Legal Aid Says Decision by Justice Moulton Will Benefit Many NYCHA Resident
THURSDAY, APRIL 09, 2015

Manhattan Supreme Court Justice Peter Moulton granted a NYCHA resident's pro se Article 78 petition, allowing the woman to stay in her late grandmother's New York City apartment.

Lucy Newman, a Staff Attorney in the Civil Law Reform Unit, told the New York Law Journal that "You can tell NYCHA is not doing what it's supposed to do" to lower the use and occupancy rate to reflect a smaller income. Ms. Newman, who was not involved in the case, said Justice Moulton's decision is significant because it "gives many residents the opportunity to get to the merits of the case and prove why they're entitled to the lease."




New York Law Journal
Court Reinstates Woman's Housing Authority Grievance
By Andrew Keshner
April 9, 2015

A judge has annulled a housing agency's refusal to allow a woman to stay in her late grandmother's New York City apartment, saying the agency's underlying requirements failed to comply with due process protections.

Manhattan Supreme Court Justice Peter Moulton granted Arielle Figueroa's Article 78 petition, voiding the New York City Housing Authority's (NYCHA) dismissal of her remaining family member grievance because the agency found she was not current on use and occupancy payments, which is essentially rent for non-lessees.

According to the agency's management manual, for someone to claim they are a remaining family member, they must continue to pay the use and occupancy at the same amount that was paid by the tenant of record. Alternative arrangements for lower income can be made.

Still, in Matter of Figueroa v. New York City Housing Authority, 101525/13, Moulton said the agency's "use and occupancy rule, which is applied without regard to the specific context presented by a case, is a bright-line rule that violated the petitioner's due process rights, and was arbitrary and capricious."

He remitted the case to the agency in his April 1 ruling.

Appearing pro se, Figueroa said she lived in her grandmother's East Harlem apartment for nine years and her child has never lived elsewhere. Figueroa filed a remaining family member grievance seeking succession rights for the unit in the Senator Robert A. Taft Houses.

As she sought to make her case, she made an initial request to the agency's management office, per NYCHA procedures, for what is called an "informal settlement."

Under those procedures, if the disposition of the management office does not satisfy the tenant, the matter can be reviewed by the Borough Management Office, whose determination can then be reviewed by a hearing officer.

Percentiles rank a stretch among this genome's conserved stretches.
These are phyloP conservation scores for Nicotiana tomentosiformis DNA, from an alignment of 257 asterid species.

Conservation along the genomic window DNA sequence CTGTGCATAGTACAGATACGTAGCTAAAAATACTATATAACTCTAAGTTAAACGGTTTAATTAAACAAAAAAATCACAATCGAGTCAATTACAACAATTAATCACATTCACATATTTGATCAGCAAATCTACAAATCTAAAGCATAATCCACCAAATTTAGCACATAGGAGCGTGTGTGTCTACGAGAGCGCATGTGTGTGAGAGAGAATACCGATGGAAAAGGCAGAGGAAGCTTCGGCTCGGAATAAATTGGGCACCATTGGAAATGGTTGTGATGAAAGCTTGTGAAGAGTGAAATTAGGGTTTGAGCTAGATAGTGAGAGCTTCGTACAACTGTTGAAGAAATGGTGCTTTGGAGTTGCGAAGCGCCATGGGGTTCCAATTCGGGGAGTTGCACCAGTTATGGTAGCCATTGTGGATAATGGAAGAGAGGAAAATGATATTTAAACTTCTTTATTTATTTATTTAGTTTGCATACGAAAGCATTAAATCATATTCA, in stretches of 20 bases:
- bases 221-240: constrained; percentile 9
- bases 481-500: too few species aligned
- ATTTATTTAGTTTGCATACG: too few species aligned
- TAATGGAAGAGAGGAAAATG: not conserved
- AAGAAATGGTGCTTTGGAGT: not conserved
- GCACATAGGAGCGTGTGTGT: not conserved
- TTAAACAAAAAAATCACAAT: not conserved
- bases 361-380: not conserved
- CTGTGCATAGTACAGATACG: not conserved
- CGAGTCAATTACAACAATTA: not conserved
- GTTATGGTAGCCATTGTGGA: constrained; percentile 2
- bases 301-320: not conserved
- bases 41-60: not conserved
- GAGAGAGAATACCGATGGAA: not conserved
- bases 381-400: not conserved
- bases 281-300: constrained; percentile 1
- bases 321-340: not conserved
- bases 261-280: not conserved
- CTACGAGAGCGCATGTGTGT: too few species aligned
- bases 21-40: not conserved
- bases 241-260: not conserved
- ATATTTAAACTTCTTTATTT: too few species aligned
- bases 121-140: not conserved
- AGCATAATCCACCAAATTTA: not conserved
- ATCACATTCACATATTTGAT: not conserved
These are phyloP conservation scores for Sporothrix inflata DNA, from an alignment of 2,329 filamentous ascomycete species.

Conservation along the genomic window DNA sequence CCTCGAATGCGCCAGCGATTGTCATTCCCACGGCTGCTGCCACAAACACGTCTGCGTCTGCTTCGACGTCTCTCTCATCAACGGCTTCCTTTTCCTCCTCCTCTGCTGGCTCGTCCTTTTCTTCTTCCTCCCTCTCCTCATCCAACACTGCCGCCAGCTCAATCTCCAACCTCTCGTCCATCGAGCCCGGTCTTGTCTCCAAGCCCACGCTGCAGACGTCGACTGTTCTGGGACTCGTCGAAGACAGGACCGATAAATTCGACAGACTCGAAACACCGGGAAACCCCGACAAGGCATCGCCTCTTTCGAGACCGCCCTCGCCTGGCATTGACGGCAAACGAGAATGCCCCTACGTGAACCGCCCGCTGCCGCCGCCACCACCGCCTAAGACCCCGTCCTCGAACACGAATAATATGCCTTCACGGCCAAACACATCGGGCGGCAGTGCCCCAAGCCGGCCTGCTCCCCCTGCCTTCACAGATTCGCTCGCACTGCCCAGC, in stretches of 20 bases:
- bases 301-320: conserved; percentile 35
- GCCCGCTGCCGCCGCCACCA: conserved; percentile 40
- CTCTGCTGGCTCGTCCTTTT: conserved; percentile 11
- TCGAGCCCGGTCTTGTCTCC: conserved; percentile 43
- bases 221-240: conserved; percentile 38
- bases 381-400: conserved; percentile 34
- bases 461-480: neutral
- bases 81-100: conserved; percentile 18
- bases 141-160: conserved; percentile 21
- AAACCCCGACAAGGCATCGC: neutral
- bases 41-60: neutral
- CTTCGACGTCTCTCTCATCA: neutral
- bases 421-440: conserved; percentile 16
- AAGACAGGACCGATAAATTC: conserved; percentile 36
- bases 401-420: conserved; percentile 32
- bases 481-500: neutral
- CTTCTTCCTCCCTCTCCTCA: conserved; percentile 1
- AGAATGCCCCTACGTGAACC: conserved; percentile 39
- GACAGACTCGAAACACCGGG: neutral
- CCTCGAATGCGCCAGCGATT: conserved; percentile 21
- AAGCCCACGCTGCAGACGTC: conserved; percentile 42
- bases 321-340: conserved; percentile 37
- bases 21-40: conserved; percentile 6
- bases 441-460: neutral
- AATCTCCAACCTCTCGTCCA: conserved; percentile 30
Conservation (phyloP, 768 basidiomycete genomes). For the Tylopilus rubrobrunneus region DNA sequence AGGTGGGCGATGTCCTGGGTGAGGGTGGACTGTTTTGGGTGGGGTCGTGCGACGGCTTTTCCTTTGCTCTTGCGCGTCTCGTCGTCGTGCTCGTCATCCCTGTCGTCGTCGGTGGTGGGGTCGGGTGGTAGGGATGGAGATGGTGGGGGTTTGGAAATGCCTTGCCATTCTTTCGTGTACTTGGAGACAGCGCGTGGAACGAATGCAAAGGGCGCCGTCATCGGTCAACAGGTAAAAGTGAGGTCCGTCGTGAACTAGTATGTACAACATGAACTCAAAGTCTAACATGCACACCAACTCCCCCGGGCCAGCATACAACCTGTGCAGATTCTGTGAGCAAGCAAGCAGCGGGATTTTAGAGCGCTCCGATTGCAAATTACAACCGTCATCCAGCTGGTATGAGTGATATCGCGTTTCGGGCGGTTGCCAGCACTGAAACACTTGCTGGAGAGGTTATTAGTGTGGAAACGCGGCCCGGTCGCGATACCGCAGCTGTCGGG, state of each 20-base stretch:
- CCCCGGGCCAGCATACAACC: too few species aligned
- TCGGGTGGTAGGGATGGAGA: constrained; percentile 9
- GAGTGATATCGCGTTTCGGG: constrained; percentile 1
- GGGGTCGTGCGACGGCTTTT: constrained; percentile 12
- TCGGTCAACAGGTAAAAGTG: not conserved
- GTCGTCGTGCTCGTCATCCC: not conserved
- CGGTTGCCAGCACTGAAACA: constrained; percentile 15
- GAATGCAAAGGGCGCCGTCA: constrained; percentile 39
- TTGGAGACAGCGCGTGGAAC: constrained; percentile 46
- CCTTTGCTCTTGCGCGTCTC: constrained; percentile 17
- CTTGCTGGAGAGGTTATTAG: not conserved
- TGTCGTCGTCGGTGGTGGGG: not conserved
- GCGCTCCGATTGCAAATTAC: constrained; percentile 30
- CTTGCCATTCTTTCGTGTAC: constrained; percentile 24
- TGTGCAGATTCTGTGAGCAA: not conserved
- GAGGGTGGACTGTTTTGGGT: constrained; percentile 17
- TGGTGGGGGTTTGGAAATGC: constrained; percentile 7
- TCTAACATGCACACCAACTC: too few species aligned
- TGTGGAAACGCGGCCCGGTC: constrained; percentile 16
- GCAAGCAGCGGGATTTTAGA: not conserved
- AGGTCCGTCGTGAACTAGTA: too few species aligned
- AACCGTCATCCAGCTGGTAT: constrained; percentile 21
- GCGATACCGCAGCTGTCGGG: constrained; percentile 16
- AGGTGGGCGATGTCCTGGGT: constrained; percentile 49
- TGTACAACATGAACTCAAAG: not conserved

Here, the hearing officer noted that, at the time of the hearing, almost $3,000 was owed in use and occupancy. The sum represented nine months of rent.

Figueroa said she fell behind in the payments due to unemployment but had recently returned to work and offered to pay just over $900 for the arrears.

The hearing officer, Ester Tomicic-Hines, dismissed the grievance because Figueroa was not current on the use and occupancy. NYCHA then approved the determination.

Figueroa filed her Article 78 petition in November 2013.

In his decision, Moulton looked to a 1990 state Court of Appeals ruling, Matter of Henderson v. Popolozio, 76 NY2d 972. The case pertained to succession rights in a housing authority apartment and discussed the existence and nature of a property interest that a remaining family member had in public housing under federal law.

Applying Henderson, Moulton said Figueroa "was entitled to due process" under the circumstances. He noted that Figueroa did not press her case through the agency's hearing procedure, which NYCHA described in its website as having the "basic procedural safeguards of due process."

"Access to justice, whether in court or in an administrative tribunal, cannot be conditioned on the payment of an unaffordable sum," Moulton wrote.

"To require such payment as a precondition is antithetical to our justice system and is arbitrary and capricious, even if meant to benefit a financially strapped agency," he later added.

NYCHA's provision on current use and occupancy requirement has an alternate provision. Instead of paying the amount paid by the tenant of record, the manual says a claimant also can pay use and occupancy at a lower rate based on verified income.

Lucy Newman, a staff attorney in the Legal Aid Society's Law Reform Unit, who is not involved in Figueroa's case, said "You can tell NYCHA is not doing what it's supposed to do" to lower the use and occupancy rate to reflect a smaller income.

Moulton's decision was significant, she said, because it "gives many residents the opportunity to get to the merits of the case and prove why they're entitled to the lease."

NYCHA did not respond to a request for comment.

Kimberly Wong, a Housing Authority attorney, appeared for the agency.

Figueroa could not be reached for comment.